Predicting Parkinson’s Disease using R Programming

A beginner’s guide to predictive analytics on Parkinson’s Disease Dataset in R Programming

This is my solo capstone project for the final part of my project course to obtain the ‘Data Science: Capstone certificate’ offered by Harvard University (HarvardX) through the edX platform.

Being new to some extent in the area of Data Science and specially R Programming, taking up a course such as this was truly challenging even though I had a slight idea of what Data Science is and what it takes in order to create a predictive analysis model. Therefore, on clearing such a project successfully with all the efforts and time I put into it, I wanted to share some key ideas that guided me into the successful completion of this project. So let us start with the topic of Parkinson’s Disease and then hop into the Data Science part of the project…

What is Parkinson’s Disease?

Parkinson’s Disease: Symptoms; Illustration

Now after knowing the problem statement we are dealing with in this project, let us understand the data set that I have used for the project.

Dataset

In this project, I have used the Parkinsons Data Set from UCI Machine Learning Repository, which has been uploaded from the Oxford Parkinson’s Disease Detection Dataset.

A portion of the Parkinson’s Disease Dataset is shown below:

Data Analysis: Some key points…

Before diving into Parkinson’s Disease prediction, let us look at the data in detail in order to understand the important features present therein. This can be done by keeping the following points in mind:

  • Check for null values in the data
  • Check for redundancy in the data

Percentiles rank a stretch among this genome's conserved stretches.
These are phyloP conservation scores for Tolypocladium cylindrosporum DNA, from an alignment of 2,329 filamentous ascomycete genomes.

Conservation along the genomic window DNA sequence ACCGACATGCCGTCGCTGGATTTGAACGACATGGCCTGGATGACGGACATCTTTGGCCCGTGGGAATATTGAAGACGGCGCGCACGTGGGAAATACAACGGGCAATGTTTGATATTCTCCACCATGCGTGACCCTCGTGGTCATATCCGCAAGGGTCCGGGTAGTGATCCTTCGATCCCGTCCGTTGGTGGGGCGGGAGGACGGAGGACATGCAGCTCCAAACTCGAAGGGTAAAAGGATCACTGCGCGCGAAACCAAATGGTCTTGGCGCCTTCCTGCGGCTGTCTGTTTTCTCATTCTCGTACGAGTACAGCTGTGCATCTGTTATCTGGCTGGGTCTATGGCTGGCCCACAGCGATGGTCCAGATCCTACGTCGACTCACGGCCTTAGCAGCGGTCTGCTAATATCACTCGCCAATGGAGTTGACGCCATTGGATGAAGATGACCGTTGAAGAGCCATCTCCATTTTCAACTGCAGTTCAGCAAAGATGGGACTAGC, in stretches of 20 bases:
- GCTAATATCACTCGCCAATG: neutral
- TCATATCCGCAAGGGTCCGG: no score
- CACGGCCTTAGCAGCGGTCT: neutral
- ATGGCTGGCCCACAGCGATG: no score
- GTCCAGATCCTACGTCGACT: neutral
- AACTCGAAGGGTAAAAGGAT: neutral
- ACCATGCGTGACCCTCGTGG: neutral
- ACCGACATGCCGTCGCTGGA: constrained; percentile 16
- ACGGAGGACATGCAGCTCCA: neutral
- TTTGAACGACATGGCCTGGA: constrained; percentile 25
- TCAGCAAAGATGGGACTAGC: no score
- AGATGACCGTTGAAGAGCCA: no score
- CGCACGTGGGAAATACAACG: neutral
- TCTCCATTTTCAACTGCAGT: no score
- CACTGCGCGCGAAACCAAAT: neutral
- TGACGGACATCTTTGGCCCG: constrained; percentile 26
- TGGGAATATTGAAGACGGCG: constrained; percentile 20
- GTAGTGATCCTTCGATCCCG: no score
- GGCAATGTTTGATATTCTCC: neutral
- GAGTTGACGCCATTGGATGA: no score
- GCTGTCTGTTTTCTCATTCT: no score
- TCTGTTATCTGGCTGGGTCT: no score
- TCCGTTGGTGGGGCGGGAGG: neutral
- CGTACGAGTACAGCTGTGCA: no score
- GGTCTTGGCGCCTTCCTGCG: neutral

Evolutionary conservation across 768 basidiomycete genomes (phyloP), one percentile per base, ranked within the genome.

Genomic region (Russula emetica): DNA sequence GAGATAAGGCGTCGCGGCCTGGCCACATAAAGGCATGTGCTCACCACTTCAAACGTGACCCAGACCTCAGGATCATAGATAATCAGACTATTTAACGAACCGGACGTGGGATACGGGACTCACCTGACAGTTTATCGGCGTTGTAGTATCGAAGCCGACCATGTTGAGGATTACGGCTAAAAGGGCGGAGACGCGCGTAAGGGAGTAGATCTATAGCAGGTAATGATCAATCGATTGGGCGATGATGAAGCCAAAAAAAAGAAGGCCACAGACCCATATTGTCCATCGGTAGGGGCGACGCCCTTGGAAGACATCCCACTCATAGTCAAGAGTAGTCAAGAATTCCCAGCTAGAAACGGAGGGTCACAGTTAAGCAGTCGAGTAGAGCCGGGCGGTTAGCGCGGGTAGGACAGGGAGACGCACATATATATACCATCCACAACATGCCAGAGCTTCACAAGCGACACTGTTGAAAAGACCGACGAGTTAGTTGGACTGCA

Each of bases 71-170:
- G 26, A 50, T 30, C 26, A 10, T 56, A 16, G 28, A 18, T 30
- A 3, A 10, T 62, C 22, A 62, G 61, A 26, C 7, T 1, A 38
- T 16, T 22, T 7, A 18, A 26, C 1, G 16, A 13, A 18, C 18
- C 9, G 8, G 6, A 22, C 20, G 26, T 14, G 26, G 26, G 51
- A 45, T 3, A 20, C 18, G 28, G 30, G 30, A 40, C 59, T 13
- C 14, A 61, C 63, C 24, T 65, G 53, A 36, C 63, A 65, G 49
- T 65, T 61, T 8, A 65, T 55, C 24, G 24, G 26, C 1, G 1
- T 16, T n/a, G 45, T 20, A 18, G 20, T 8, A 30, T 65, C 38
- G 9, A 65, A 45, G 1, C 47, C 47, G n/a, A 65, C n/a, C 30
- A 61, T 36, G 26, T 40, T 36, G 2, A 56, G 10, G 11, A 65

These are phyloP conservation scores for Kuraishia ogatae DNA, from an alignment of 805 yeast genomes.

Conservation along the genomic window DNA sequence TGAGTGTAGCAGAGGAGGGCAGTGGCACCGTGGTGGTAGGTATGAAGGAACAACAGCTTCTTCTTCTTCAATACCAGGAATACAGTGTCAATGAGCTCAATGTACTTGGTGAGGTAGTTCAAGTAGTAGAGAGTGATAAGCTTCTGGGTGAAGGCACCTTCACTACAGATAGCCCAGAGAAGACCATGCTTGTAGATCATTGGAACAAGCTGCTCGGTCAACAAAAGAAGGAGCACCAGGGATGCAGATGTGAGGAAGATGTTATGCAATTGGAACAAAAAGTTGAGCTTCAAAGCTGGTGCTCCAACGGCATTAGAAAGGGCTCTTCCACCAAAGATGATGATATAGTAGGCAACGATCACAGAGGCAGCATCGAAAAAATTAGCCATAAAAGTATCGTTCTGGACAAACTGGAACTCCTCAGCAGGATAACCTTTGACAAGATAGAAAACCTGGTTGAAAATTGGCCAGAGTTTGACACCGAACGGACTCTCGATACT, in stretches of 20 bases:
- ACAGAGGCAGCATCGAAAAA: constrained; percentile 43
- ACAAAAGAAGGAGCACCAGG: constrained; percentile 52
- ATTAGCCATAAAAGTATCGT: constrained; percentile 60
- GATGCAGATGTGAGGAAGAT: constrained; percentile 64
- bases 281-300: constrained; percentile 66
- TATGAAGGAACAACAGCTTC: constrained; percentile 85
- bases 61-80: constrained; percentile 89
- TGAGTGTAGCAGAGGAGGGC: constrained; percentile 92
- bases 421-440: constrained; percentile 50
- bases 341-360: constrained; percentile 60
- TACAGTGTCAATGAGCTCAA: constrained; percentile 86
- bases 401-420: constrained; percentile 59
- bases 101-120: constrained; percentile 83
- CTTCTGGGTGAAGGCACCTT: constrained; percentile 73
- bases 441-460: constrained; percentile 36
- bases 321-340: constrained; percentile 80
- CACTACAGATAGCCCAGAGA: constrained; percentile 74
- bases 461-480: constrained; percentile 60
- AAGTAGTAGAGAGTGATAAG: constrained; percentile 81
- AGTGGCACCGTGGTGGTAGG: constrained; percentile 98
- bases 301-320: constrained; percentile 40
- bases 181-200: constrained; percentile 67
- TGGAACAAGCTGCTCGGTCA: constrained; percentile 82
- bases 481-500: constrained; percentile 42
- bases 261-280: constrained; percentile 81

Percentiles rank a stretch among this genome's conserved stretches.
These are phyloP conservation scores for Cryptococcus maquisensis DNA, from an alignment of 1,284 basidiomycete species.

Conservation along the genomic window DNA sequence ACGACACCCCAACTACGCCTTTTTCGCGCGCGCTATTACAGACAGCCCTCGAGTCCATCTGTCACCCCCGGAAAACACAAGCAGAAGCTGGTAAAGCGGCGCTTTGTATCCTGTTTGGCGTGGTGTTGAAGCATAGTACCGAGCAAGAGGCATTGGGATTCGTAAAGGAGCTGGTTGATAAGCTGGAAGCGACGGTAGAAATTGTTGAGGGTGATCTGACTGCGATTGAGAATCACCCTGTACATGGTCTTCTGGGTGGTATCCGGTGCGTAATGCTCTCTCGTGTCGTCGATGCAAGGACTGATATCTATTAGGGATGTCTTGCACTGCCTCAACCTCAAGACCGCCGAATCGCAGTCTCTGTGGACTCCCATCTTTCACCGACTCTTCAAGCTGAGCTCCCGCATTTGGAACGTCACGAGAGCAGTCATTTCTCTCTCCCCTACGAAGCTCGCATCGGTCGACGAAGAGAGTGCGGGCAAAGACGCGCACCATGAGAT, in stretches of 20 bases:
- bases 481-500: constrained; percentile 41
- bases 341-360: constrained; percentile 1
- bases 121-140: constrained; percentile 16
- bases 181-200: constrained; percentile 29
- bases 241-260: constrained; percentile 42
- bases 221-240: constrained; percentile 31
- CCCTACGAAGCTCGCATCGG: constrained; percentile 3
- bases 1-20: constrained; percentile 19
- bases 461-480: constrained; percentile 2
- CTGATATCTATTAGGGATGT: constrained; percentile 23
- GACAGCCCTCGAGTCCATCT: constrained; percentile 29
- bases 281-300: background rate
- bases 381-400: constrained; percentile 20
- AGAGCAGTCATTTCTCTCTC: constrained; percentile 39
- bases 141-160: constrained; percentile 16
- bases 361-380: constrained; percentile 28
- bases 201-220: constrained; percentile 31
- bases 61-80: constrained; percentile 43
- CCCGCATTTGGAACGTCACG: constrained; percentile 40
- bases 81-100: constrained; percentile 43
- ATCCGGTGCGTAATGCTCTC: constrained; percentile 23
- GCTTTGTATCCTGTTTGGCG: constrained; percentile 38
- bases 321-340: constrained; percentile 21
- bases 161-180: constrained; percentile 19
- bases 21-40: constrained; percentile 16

• Remove unimportant attributes (ID, transaction number, etc.)
  • Understand the datatype of values of all attributes
  • Differentiate out input data from target data
  • Apply correlation on the input data
  • Dimensionality reduction and Feature selection of important attributes/components

R programming aspect of the project…

Here are some online resources to learn R for Data Science provided by Analytics India Magazine…

Now let us take a look at the packages I have used in R Programming in order to complete the project. These packages are:

  • dplyr: grammar for data manipulation
  • corrplot: graphical display of a correlation matrix
  • mlbench: framework for distributed Machine Learning
  • caret: Classification And REgression Training; streamline model training
  • randomForest: Breiman and Cutler’s Random Forests for Classification and Regression
  • factoextra: Extract and Visualize results of Multivariate Data Analyses
  • FactoMineR: Exploratory Data Analysis Methods to summarize, visualize and describe datasets
  • CORElearn: Classification, Regression and Feature Evaluation; R port of data mining system
  • rmarkdown: Convert R Markdown documents into a variety of formats
  • knitr: Dynamic report generation with R

In this dataset, we see that there are 48 healthy people and 147 patients with Parkinson’s Disease. Since the class distribution for both the labels (healthy and patients with Parkinson’s) is not balanced, therefore this can be thought of as a class imbalance problem. Therefore, by using certain ways to deal with class imbalance problems, we move on to predicting people into categories such as ‘healthy’ or ‘with Parkinson’s disease’ as shown below:

Prediction Model

In order to predict the people in 2 categories i.e., 0 for healthy and 1 for patients with Parkinson’s Disease, our classification model utilizes Random Forest Classifier of the CORElearn Package to accurately predict the validation/test data after the model has been trained with 70% of the dataset in random fashion.

Here, we have trained our model against the attribute ‘status’ (dependent variable) with 136 inputs of our training data using CoreModel for Random Forest Classifier and then tested our model with 45 inputs of the test/validation data to obtain our results.

Model Evaluation

Therefore for this project, it has been found that the model used for predicting Parkinson’s Disease in patients is 97.87% accurate.

Project Link

Acknowledgements

  • Harvard University and edX platform for providing this course
  • University of Oxford and UCI Machine Learning Repository for the dataset.

Thank you for your time.